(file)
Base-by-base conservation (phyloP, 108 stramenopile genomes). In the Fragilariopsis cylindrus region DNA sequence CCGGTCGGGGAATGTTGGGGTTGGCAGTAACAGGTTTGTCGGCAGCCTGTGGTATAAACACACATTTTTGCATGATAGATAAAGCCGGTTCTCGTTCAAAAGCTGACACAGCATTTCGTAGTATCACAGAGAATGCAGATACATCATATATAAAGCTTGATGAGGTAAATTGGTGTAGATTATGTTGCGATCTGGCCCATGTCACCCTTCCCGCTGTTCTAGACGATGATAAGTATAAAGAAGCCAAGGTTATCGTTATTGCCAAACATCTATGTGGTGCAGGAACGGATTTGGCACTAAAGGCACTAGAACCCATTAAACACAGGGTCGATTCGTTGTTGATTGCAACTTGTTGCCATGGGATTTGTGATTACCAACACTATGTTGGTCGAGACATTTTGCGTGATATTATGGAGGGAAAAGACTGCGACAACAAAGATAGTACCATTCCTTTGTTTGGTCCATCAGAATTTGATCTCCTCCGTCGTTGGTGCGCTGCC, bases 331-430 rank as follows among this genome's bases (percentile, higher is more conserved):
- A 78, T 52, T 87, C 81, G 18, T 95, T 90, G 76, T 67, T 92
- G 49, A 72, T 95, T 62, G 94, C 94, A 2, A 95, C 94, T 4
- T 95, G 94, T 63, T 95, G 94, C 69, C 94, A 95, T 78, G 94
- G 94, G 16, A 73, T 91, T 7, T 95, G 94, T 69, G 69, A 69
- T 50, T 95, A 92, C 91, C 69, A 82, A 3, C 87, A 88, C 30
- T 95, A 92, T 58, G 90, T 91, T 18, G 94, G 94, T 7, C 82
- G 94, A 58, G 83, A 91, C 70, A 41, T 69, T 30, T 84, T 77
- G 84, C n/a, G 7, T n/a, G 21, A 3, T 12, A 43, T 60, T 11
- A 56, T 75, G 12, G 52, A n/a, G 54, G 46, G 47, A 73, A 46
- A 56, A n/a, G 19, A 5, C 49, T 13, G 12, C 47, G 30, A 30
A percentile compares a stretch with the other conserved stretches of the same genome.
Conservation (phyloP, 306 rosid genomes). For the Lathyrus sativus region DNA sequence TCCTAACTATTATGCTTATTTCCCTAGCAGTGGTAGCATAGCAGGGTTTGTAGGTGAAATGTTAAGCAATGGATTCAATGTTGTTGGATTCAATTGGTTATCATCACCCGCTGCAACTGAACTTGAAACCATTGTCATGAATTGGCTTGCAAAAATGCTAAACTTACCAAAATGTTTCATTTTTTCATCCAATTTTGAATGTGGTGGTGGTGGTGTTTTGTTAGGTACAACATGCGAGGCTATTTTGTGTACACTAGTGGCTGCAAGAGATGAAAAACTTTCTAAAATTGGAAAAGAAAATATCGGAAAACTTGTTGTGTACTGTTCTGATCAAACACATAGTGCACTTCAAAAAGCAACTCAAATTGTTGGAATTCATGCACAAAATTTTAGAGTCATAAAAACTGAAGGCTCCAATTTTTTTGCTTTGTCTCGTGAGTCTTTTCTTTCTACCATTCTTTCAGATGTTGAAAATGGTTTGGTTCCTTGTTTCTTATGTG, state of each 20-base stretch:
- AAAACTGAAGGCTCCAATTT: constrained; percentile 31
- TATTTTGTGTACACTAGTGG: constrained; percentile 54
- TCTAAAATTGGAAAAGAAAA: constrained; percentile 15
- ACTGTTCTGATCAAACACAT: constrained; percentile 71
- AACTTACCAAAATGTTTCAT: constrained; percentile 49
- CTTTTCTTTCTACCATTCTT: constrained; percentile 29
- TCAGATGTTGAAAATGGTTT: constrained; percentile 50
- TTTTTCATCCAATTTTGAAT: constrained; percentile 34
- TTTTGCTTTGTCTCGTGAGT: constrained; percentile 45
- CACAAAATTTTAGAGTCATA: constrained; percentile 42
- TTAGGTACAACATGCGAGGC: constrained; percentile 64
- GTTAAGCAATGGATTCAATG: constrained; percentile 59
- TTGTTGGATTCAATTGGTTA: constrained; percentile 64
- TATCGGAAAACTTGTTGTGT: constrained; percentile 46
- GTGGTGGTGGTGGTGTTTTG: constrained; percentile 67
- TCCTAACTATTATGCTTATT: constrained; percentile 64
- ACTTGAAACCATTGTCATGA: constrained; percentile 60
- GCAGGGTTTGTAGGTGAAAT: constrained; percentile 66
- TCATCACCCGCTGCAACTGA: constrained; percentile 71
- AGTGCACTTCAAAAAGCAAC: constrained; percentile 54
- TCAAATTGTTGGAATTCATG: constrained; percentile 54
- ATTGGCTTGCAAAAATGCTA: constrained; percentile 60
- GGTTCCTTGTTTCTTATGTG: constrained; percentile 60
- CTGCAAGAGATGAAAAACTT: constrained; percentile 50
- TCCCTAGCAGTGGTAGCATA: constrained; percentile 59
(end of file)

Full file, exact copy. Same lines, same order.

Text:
Base-by-base conservation (phyloP, 108 stramenopile genomes). In the Fragilariopsis cylindrus region DNA sequence CCGGTCGGGGAATGTTGGGGTTGGCAGTAACAGGTTTGTCGGCAGCCTGTGGTATAAACACACATTTTTGCATGATAGATAAAGCCGGTTCTCGTTCAAAAGCTGACACAGCATTTCGTAGTATCACAGAGAATGCAGATACATCATATATAAAGCTTGATGAGGTAAATTGGTGTAGATTATGTTGCGATCTGGCCCATGTCACCCTTCCCGCTGTTCTAGACGATGATAAGTATAAAGAAGCCAAGGTTATCGTTATTGCCAAACATCTATGTGGTGCAGGAACGGATTTGGCACTAAAGGCACTAGAACCCATTAAACACAGGGTCGATTCGTTGTTGATTGCAACTTGTTGCCATGGGATTTGTGATTACCAACACTATGTTGGTCGAGACATTTTGCGTGATATTATGGAGGGAAAAGACTGCGACAACAAAGATAGTACCATTCCTTTGTTTGGTCCATCAGAATTTGATCTCCTCCGTCGTTGGTGCGCTGCC, bases 331-430 rank as follows among this genome's bases (percentile, higher is more conserved):
- A 78, T 52, T 87, C 81, G 18, T 95, T 90, G 76, T 67, T 92
- G 49, A 72, T 95, T 62, G 94, C 94, A 2, A 95, C 94, T 4
- T 95, G 94, T 63, T 95, G 94, C 69, C 94, A 95, T 78, G 94
- G 94, G 16, A 73, T 91, T 7, T 95, G 94, T 69, G 69, A 69
- T 50, T 95, A 92, C 91, C 69, A 82, A 3, C 87, A 88, C 30
- T 95, A 92, T 58, G 90, T 91, T 18, G 94, G 94, T 7, C 82
- G 94, A 58, G 83, A 91, C 70, A 41, T 69, T 30, T 84, T 77
- G 84, C n/a, G 7, T n/a, G 21, A 3, T 12, A 43, T 60, T 11
- A 56, T 75, G 12, G 52, A n/a, G 54, G 46, G 47, A 73, A 46
- A 56, A n/a, G 19, A 5, C 49, T 13, G 12, C 47, G 30, A 30
A percentile compares a stretch with the other conserved stretches of the same genome.
Conservation (phyloP, 306 rosid genomes). For the Lathyrus sativus region DNA sequence TCCTAACTATTATGCTTATTTCCCTAGCAGTGGTAGCATAGCAGGGTTTGTAGGTGAAATGTTAAGCAATGGATTCAATGTTGTTGGATTCAATTGGTTATCATCACCCGCTGCAACTGAACTTGAAACCATTGTCATGAATTGGCTTGCAAAAATGCTAAACTTACCAAAATGTTTCATTTTTTCATCCAATTTTGAATGTGGTGGTGGTGGTGTTTTGTTAGGTACAACATGCGAGGCTATTTTGTGTACACTAGTGGCTGCAAGAGATGAAAAACTTTCTAAAATTGGAAAAGAAAATATCGGAAAACTTGTTGTGTACTGTTCTGATCAAACACATAGTGCACTTCAAAAAGCAACTCAAATTGTTGGAATTCATGCACAAAATTTTAGAGTCATAAAAACTGAAGGCTCCAATTTTTTTGCTTTGTCTCGTGAGTCTTTTCTTTCTACCATTCTTTCAGATGTTGAAAATGGTTTGGTTCCTTGTTTCTTATGTG, state of each 20-base stretch:
- AAAACTGAAGGCTCCAATTT: constrained; percentile 31
- TATTTTGTGTACACTAGTGG: constrained; percentile 54
- TCTAAAATTGGAAAAGAAAA: constrained; percentile 15
- ACTGTTCTGATCAAACACAT: constrained; percentile 71
- AACTTACCAAAATGTTTCAT: constrained; percentile 49
- CTTTTCTTTCTACCATTCTT: constrained; percentile 29
- TCAGATGTTGAAAATGGTTT: constrained; percentile 50
- TTTTTCATCCAATTTTGAAT: constrained; percentile 34
- TTTTGCTTTGTCTCGTGAGT: constrained; percentile 45
- CACAAAATTTTAGAGTCATA: constrained; percentile 42
- TTAGGTACAACATGCGAGGC: constrained; percentile 64
- GTTAAGCAATGGATTCAATG: constrained; percentile 59
- TTGTTGGATTCAATTGGTTA: constrained; percentile 64
- TATCGGAAAACTTGTTGTGT: constrained; percentile 46
- GTGGTGGTGGTGGTGTTTTG: constrained; percentile 67
- TCCTAACTATTATGCTTATT: constrained; percentile 64
- ACTTGAAACCATTGTCATGA: constrained; percentile 60
- GCAGGGTTTGTAGGTGAAAT: constrained; percentile 66
- TCATCACCCGCTGCAACTGA: constrained; percentile 71
- AGTGCACTTCAAAAAGCAAC: constrained; percentile 54
- TCAAATTGTTGGAATTCATG: constrained; percentile 54
- ATTGGCTTGCAAAAATGCTA: constrained; percentile 60
- GGTTCCTTGTTTCTTATGTG: constrained; percentile 60
- CTGCAAGAGATGAAAAACTT: constrained; percentile 50
- TCCCTAGCAGTGGTAGCATA: constrained; percentile 59